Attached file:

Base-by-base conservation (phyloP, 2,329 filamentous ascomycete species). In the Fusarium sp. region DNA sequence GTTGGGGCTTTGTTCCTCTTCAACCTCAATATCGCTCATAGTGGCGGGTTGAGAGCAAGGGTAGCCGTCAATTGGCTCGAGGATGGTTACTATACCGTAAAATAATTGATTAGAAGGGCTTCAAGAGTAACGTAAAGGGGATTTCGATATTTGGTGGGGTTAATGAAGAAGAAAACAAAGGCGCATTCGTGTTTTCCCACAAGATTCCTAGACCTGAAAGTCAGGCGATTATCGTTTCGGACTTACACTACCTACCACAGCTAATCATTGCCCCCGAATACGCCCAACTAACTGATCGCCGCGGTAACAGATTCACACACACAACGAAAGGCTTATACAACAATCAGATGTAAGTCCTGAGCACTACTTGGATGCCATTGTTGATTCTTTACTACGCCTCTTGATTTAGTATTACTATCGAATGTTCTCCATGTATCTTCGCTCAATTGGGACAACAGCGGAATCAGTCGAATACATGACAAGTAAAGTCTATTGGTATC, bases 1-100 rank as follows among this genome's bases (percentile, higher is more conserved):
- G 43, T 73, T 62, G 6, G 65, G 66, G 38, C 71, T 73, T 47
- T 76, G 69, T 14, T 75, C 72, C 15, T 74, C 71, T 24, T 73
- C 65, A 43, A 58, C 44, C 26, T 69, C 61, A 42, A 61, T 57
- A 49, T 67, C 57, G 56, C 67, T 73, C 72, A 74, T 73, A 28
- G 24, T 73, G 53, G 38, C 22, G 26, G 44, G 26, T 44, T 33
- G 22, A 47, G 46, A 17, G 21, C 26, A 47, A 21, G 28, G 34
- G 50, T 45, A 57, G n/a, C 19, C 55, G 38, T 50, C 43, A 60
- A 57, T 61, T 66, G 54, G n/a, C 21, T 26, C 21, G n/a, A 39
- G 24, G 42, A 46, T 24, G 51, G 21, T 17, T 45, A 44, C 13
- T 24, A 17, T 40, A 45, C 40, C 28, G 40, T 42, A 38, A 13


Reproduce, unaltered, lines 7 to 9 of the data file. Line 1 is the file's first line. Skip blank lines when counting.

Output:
- G 22, A 47, G 46, A 17, G 21, C 26, A 47, A 21, G 28, G 34
- G 50, T 45, A 57, G n/a, C 19, C 55, G 38, T 50, C 43, A 60
- A 57, T 61, T 66, G 54, G n/a, C 21, T 26, C 21, G n/a, A 39